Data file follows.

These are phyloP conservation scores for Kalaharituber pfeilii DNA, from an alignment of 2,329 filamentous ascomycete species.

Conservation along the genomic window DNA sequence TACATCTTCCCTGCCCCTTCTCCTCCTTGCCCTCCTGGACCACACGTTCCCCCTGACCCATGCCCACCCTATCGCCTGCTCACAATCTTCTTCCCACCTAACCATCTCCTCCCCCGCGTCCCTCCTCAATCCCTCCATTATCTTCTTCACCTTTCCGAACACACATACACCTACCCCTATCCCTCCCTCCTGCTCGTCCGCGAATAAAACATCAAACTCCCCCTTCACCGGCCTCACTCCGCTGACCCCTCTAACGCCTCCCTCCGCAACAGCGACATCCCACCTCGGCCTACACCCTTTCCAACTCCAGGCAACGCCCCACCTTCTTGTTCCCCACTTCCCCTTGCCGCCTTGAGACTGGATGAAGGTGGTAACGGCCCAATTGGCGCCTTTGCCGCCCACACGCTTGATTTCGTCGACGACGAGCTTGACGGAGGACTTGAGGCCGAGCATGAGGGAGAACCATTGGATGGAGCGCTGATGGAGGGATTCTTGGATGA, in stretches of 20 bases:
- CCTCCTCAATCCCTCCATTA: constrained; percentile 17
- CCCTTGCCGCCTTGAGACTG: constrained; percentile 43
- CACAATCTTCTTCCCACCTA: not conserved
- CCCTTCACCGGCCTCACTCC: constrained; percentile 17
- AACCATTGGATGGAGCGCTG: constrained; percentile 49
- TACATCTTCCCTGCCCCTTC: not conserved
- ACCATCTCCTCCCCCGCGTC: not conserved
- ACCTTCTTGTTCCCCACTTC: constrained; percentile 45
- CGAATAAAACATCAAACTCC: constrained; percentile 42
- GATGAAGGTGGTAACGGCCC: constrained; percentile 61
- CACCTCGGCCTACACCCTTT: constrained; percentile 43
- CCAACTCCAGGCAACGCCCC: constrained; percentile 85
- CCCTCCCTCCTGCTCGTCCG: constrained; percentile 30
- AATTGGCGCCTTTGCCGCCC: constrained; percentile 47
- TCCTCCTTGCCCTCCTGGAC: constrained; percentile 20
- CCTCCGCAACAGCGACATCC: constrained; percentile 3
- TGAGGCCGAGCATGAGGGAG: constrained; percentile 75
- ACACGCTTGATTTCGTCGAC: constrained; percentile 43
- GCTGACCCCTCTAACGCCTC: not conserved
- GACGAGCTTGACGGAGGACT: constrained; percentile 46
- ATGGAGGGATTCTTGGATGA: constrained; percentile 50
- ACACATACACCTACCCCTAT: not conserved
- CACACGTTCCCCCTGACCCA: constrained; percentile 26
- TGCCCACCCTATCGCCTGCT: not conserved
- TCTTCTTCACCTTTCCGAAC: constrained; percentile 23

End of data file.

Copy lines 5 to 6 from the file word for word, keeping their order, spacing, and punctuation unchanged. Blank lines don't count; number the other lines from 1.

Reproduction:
- CACAATCTTCTTCCCACCTA: not conserved
- CCCTTCACCGGCCTCACTCC: constrained; percentile 17